Otherwise healthy, smart-eating people who don’t exercise can still have a high risk for cardiovascular disease, a new study concludes.
“Diet and exercise,” goes the old mantra—it’s hard to find a better shorthand for the fundamentals of good health. Of course, the picture can be more complicated. But a new study reminds us of the importance of both elements, finding that otherwise healthy, smart-eating people who didn’t exercise can still have a high risk of cardiovascular disease—in fact, they had the same risk as people who were overweight.
The study used data from the National Health and Nutrition Examination Survey and focused on people ages 4o to 79. Researchers divided the data into two categories, comparing people with healthy body mass index (BMI) to those with overweight BMI. They then assessed the two groups for cardiovascular risk.
Specifically, they focused on people who had healthy BMI, but who had characteristics that might make them more likely to have cardiovascular risk: an unhealthy sagittal abdominal diameter (a fancy way of saying “a gut”), shortness of breath after exertion, and less than recommended levels of exercise. They also adjusted for other factors, age, race, and gender.
After crunching the numbers, they found that even people with a healthy BMI, but who led sedentary lifestyles, showed roughly the same risk for cardiovascular disease as those with an overweight BMI. In an interesting wrinkle, they also found that people who sit for long periods of time—which has recently been associated with unhealthy outcomes—had lowered cardiovascular risk if they also were physically active.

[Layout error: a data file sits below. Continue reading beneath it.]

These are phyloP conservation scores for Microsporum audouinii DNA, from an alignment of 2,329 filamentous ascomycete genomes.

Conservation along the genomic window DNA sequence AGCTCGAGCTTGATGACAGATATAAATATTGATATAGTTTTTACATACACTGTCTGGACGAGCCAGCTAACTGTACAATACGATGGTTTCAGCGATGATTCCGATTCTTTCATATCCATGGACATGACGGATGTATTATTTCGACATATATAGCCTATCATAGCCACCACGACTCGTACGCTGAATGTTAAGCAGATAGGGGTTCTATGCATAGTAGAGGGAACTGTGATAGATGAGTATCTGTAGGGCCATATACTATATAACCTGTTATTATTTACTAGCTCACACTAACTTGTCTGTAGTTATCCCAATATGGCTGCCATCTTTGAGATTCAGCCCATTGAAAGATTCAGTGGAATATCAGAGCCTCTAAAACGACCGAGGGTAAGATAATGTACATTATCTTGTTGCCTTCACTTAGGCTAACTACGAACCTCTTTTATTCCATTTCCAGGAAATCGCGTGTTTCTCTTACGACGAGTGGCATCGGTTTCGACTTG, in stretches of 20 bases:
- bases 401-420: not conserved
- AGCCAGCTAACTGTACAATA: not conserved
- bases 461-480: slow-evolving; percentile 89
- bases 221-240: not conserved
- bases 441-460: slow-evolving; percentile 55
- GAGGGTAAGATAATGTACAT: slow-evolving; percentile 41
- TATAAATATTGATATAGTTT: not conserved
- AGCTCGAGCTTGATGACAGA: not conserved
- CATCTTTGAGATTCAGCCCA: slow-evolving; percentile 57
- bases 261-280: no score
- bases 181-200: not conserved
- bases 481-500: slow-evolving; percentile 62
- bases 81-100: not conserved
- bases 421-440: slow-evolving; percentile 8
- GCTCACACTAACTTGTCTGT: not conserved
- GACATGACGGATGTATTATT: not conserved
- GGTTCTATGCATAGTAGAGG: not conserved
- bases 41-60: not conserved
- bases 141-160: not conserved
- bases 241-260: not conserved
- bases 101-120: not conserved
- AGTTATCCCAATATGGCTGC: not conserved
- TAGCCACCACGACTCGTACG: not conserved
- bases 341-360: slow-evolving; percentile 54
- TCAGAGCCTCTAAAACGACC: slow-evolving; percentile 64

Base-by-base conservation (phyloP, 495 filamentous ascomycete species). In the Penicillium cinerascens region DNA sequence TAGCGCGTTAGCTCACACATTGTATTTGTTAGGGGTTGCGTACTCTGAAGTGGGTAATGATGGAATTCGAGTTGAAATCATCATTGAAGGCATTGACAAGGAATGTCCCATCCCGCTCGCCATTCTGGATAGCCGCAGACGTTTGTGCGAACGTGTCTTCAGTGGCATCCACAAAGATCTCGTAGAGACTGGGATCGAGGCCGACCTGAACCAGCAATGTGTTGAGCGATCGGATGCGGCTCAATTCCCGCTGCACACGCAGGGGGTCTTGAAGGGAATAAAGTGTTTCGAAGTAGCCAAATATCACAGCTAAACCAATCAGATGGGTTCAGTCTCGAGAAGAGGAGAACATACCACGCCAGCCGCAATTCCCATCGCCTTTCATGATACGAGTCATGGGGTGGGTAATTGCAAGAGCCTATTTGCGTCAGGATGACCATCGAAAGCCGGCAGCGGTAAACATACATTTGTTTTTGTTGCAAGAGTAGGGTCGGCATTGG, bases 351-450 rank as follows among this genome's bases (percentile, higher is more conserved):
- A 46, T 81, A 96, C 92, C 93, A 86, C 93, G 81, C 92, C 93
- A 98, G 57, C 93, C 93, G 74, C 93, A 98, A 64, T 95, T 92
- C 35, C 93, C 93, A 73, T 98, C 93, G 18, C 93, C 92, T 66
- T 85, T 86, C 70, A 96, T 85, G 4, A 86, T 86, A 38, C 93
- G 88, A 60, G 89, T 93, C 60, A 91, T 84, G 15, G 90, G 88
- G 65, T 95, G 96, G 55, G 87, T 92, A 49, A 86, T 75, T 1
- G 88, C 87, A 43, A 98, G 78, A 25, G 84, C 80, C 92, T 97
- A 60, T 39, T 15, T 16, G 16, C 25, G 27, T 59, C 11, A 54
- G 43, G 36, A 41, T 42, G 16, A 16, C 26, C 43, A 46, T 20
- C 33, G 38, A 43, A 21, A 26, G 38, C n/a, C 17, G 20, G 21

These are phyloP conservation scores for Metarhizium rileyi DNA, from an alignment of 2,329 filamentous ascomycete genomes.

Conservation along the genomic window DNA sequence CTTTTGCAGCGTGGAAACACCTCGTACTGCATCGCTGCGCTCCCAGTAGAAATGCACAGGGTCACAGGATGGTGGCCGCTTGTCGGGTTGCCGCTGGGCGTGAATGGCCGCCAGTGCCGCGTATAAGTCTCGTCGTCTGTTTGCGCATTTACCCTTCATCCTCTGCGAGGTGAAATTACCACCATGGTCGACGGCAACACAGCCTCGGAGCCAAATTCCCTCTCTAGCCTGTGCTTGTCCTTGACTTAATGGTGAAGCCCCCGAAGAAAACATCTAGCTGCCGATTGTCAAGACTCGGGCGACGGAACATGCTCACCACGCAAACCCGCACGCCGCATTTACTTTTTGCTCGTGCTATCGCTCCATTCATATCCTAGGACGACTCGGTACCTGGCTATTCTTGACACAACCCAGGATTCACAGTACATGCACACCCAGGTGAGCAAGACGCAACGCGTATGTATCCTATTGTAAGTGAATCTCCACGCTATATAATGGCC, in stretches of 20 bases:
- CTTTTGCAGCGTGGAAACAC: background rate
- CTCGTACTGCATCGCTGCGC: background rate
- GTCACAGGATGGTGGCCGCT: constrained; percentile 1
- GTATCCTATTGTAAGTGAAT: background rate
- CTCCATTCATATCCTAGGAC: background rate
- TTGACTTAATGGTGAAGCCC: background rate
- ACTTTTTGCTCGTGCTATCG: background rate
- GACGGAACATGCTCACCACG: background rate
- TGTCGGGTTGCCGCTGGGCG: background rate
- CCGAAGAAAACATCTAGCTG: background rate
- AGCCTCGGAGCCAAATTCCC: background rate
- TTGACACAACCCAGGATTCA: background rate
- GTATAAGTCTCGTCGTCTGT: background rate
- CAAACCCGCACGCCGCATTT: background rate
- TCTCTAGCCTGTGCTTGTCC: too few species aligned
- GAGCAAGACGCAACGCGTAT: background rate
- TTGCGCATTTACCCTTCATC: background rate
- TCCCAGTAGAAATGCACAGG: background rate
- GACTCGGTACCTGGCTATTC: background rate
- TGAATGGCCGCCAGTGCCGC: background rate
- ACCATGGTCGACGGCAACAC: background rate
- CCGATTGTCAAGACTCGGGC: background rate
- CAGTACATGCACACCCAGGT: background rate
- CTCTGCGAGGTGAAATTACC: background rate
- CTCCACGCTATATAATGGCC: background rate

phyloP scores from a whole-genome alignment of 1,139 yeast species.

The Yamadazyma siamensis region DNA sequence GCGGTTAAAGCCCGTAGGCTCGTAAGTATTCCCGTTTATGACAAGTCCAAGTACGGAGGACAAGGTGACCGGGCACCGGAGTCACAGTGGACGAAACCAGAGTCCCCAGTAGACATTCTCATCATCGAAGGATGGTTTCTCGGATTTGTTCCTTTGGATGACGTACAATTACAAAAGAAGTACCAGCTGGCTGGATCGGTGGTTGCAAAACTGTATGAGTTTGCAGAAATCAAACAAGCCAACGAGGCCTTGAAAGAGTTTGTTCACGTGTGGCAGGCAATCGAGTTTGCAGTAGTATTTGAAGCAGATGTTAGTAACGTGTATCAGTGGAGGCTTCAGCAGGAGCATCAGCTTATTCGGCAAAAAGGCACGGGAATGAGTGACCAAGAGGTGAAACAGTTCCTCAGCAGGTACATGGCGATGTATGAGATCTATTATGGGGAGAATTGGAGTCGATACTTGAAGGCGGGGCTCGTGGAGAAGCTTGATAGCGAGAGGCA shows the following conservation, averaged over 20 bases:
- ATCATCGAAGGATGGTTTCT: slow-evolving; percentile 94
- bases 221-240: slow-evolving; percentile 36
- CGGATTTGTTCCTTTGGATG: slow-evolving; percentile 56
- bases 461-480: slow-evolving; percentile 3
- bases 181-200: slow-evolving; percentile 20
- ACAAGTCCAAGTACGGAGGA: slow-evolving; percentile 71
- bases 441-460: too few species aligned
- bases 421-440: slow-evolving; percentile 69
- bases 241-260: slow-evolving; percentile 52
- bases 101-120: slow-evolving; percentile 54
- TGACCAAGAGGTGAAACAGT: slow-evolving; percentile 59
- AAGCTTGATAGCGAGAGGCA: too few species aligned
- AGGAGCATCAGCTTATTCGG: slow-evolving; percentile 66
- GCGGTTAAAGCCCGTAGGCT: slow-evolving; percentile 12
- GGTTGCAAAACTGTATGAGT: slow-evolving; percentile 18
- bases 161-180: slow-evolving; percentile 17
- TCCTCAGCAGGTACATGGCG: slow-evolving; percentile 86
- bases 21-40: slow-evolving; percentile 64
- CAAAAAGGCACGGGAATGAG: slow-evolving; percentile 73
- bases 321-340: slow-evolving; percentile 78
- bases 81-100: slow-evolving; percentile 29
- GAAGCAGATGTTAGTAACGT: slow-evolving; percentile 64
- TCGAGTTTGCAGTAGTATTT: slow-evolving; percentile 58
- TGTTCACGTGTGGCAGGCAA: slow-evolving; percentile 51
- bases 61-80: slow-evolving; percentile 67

In other words, exercise correlated with lower risk of cardiovascular disease even among people who otherwise sat a lot. And generally, lack of exercise is associated with higher risk of cardiovascular disease even among otherwise healthy people.
There are a few caveats, the authors note. There’s some debate over whether the standard method for calculating cardiovascular disease risk actually overestimates the threat in some populations. And some of the data on physical fitness was self-reported, meaning it may not be a precise measure. Overall, though, this data should be generalizable to most adults in the United States.
The findings, the authors argue, suggest that focusing on BMI as a healthy target may not be enough. People may reach what’s considered the appropriate weight for their size, but if they’re not exercising, the study shows, they may have the same risk as overweight people when it comes to cardiovascular disease. The lesson? When it comes to your heart health, exercise matters.